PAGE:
Hurricane Irene Moves North

OK, this isn’t exactly architectural, but it is related.

So there’s a damn big storm moving north from the Caribbean islands, particularly concerning for me given that I’m currently in a beachside Delaware house. The storm comes on the heels of another major natural occurrence, the 5.8-magnitude earthquake that hit the East Coast on Tuesday, which generated more Tweets than the death of Osama bin Laden. Seriously.

The earthquake was really nothing — here in Delaware I felt the ground shake a little while I read The New York Times on the beach. But it did cause some architectural damage to the National Cathedral, the Washington Monument and some other Washington landmarks. The complete list is here.

But the bigger threat is still approaching. Hurricane Irene is predicted to rip up the coast, hitting everywhere from North Carolina to Connecticut. It may even cancel the Sunday dedication of Washington’s new Martin Luther King Jr. Memorial, which I blogged about a few days ago. President Obama is scheduled to speak at that dedication. I wonder if he realizes that it’s not exactly an architectural masterpiece. (That said, I would like to go on the record as STRONGLY disagreeing with those who claim it is wrong that the memorial was sculpted by a Chinese sculptor largely in his studio in China. That’s precisely the sort of thing King himself would have championed. Now, if only the resulting sculpture itself were better… )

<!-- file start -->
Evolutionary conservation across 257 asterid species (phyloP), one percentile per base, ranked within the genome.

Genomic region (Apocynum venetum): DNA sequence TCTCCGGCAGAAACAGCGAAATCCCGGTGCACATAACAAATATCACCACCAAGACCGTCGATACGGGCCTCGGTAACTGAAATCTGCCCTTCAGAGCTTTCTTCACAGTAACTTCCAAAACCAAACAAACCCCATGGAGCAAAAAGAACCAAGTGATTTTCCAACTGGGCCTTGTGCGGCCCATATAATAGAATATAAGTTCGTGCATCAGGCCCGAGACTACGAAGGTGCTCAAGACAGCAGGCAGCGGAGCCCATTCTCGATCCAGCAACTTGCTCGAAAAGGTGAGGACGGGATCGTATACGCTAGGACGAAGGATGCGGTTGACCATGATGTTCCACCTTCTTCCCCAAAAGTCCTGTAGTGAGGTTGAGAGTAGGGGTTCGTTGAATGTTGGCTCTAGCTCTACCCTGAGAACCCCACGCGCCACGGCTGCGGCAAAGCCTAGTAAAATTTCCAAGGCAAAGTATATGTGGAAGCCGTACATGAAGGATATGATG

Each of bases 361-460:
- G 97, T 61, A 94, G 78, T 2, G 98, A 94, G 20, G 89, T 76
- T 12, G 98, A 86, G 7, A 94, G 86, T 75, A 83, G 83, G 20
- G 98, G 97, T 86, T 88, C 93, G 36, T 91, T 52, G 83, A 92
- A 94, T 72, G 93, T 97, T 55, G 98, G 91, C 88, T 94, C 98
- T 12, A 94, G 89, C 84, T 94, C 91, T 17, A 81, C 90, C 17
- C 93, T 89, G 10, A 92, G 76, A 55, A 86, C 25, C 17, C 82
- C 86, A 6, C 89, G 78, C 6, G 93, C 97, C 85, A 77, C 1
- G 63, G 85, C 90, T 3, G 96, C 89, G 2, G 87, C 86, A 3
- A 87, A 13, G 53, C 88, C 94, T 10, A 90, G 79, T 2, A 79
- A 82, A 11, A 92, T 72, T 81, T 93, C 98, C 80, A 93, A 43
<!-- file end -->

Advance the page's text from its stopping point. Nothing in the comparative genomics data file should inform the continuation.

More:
For coverage of the hurricane, I recommend visiting Bloody Shrubbery (the coverage will be Connecticut-centric, but excellent nonetheless). Bloody Shrubbery, one of my absolute favorite blogs, is run by my good friend Frederick McNulty who’s going to start in just a few days at Connecticut College. (Good luck!)

To take your mind off the hurricane, I recommend checking out Bloody Shrubbery’s Fresh Friday series, which in Fred’s words “mostly focuses on fashion, [though] it also extends to grooming, architecture, accessories and personalities.” There’s a lot more Korean pop music than architecture on there, but it’s definitely a lot of fun.

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